You should not try to avoid this by trying to compensate for the movement of the car by moving the wheel to the opposite side. This is a quick fix, but it doesn’t solve the problem.

In order to solve this issue, you have to visit a tire alignment shop. They will center your front wheels and your steering wheel should now be dead straight. This can cost $100, but $100 isn’t a lot when it comes to your own safety. Safety is a number one priority. That’s why you need to fix issues on your car as soon as they appear.

2. Uneven Thread Wear

If your steering wheel is not straight, you can do a small inspection and take a look under the vehicle. Inspect the tread of your tires. See what the thread pattern condition is, and note down if the wear is even.

Tires should not have uneven wear. For example, when the wear is more pronounced towards the left side of the tire or on the right side of the tire. It means that they’re not aligned, and these bald tires are not safe because there is now a lot less traction.

For you to have good traction on the road, you need your tire to lay even with the road. Anything else than this is unacceptable and potentially dangerous. You don’t want to end up in a serious situation with uneven and worn bald tires. It can have catastrophic effects.

Even if you balance these tires that have uneven wear, they’re already trashed. You shouldn’t do this because it’ll only get worse. That’s why you need to get a new pair of tires and then balance them.

The balancing process is fairly simple and can be done at a shop for less than $50. Invest in your safety and have your tires balanced. You’re going to be grateful because you’ve done that.

3. Steering Wheel Doesn’t Return To Center

If you’re turning, and your steering wheel doesn’t want to return to the center, then this can be a clear sign that you have a problem with your steering wheel.

The steering wheel should always return to the middle. If it’s misaligned and doesn’t want to return to dead center, it’s very likely that you’re having a problem with your steering wheel alignment.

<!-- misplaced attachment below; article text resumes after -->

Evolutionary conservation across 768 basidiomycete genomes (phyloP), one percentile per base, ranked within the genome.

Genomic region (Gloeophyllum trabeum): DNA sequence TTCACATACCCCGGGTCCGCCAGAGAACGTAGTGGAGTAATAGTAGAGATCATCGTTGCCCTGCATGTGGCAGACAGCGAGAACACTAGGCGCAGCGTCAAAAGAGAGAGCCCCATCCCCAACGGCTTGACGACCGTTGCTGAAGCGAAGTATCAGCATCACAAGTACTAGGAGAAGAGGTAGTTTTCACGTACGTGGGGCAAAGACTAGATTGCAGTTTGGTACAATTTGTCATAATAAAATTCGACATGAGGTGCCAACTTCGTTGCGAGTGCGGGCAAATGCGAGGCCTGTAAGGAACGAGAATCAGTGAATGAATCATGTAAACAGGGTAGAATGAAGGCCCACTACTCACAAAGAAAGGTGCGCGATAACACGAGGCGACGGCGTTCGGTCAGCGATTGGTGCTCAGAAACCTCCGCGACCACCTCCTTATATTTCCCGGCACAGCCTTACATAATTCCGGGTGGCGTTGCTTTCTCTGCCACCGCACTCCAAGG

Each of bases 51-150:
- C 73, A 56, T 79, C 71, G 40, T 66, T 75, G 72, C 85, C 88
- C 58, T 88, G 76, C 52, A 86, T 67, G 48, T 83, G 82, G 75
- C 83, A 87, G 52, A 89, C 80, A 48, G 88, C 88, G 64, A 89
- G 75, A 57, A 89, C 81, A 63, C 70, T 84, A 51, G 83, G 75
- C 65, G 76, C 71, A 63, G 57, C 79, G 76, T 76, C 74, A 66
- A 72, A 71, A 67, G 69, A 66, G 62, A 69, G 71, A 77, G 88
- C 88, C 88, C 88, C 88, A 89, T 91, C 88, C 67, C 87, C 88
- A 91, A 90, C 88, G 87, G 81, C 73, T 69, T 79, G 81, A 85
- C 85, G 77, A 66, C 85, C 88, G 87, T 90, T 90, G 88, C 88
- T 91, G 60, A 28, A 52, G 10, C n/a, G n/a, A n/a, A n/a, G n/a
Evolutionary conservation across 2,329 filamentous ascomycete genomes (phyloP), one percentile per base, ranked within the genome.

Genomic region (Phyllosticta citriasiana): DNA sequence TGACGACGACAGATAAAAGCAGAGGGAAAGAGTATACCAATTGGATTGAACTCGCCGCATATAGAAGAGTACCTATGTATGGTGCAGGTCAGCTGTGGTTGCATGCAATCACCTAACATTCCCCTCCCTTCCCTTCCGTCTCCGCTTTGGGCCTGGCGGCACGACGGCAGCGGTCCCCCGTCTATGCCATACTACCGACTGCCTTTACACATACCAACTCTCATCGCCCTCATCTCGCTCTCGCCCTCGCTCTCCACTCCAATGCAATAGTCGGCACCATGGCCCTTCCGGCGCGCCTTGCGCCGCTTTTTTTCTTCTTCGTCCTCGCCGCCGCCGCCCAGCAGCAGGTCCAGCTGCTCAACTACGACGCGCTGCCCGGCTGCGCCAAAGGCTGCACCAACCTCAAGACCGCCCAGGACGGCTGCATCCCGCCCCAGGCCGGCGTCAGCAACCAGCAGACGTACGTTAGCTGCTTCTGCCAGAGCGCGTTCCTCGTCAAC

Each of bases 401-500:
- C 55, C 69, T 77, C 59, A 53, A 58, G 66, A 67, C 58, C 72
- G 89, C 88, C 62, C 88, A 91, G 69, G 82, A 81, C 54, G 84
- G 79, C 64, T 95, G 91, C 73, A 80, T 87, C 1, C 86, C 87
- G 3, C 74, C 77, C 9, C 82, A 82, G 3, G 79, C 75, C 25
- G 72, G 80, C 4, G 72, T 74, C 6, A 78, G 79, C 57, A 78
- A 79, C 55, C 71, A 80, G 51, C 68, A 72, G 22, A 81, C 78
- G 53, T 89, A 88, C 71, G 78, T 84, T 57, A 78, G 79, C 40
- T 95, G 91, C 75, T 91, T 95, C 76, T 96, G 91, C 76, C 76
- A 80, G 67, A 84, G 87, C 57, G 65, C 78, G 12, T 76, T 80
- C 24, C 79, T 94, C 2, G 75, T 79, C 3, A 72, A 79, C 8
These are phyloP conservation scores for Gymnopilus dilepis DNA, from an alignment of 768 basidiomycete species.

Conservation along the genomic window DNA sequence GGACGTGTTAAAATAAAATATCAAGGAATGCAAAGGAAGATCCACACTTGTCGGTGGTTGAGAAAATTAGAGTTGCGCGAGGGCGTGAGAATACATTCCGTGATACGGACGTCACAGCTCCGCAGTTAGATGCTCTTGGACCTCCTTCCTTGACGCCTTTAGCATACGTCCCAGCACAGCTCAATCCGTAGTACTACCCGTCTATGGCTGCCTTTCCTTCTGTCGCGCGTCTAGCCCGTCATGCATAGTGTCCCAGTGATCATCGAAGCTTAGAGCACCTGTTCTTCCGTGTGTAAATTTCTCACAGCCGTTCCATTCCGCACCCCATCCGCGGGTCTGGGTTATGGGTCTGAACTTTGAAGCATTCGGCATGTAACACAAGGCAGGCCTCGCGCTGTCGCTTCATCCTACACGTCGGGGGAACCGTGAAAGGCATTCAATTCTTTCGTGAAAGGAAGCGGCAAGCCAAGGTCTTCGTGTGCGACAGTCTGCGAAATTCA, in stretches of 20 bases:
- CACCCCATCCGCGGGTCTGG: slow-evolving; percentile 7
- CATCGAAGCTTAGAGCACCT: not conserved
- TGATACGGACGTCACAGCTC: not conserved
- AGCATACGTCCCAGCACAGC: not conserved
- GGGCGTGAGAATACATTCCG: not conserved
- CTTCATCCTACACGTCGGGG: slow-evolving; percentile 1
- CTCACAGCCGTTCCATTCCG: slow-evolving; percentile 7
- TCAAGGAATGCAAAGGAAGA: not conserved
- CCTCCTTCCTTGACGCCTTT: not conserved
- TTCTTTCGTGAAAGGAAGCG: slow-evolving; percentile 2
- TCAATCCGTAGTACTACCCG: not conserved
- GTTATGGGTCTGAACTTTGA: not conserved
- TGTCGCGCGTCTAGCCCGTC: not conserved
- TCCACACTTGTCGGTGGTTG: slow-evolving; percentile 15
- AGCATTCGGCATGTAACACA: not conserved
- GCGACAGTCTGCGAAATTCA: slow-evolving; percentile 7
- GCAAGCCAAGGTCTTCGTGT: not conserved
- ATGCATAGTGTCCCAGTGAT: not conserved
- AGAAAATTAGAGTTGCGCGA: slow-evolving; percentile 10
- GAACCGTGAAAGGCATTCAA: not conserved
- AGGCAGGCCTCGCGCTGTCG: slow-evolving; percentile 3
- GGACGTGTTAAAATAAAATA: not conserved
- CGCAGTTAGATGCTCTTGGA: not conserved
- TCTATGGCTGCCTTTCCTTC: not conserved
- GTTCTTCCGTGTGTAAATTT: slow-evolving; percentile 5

If you notice this issue, you should instantly visit a mechanic in order to diagnose the problem and bring your car back to a working factory spec. When the wheel is concerned, anything other than the center is unacceptable and you can get yourself hurt.

Steering Wheel Not Straight, Causes #2: Bad Suspension

Steering Wheel Not Straight

When suspension components fail, they also can cause your steering wheel not straight. To fix this problem, you may also need to make some suspension changes.

1. Loose Handling

If your wheel feels loose and you have a lot of play, it can affect your driving. This is especially if you don’t know how the car behaves, and you need to make a turn. For example, if your steering wheel has a lot of play, you might not even be able to know where your wheels are.

If you turn left, you expect the car to turn left. But unfortunately, when there is play the car doesn’t turn as expected, and you have to apply additional effort to turn to catch the corner.

This is not entirely dangerous, but it’s recommended that you have it fixed. Some cars that have aged are starting to develop this issue, so we can consider this to be normal. This is because the ball joints that are at the end of the tie rods are worn out.

These ball joints are fairly inexpensive and easy to repair. Any professional mechanic can do this job in a few hours. Also, it isn’t expensive to repair overall. It’s also useful to replace all the bushings in the control arm when you’re planning to do this job because it’s going to save you a lot of money as you work to have a perfectly straight steering wheel.

2. Bent Tie Rods Or Bent Control Arm

Tie rods can get bent and if your steering wheel is not straight issues will appear. Rods can get bent because of excessive force. Let’s say you’re driving your car and you don’t pay attention to road signs and have an accident. Or, for example, you drive into a pothole at high speed. You are probably going to damage some of your suspension components.

When these components are damaged, it’s reflected in the steering wheel and steering feel. The steering wheel may not be straight anymore, and your car may pull to one side.

If you’re having any one of these issues, it’s a good idea to inspect the control arm and the tie rods. Just have a peek to see if they’re perfectly straight and in order.

Another thing worth looking into is the ball joints as well as all the bushings. As the car gets older, these bushings will start to develop cracks and wear out. They become brittle and there is some play in there.

Also, the ball joints are now old and develop cracks, especially if they aren’t greased. Many people install these two components and forget to grease them. The lack of lubrication will develop cracks, and the wear will be noticeable in the first few thousand miles.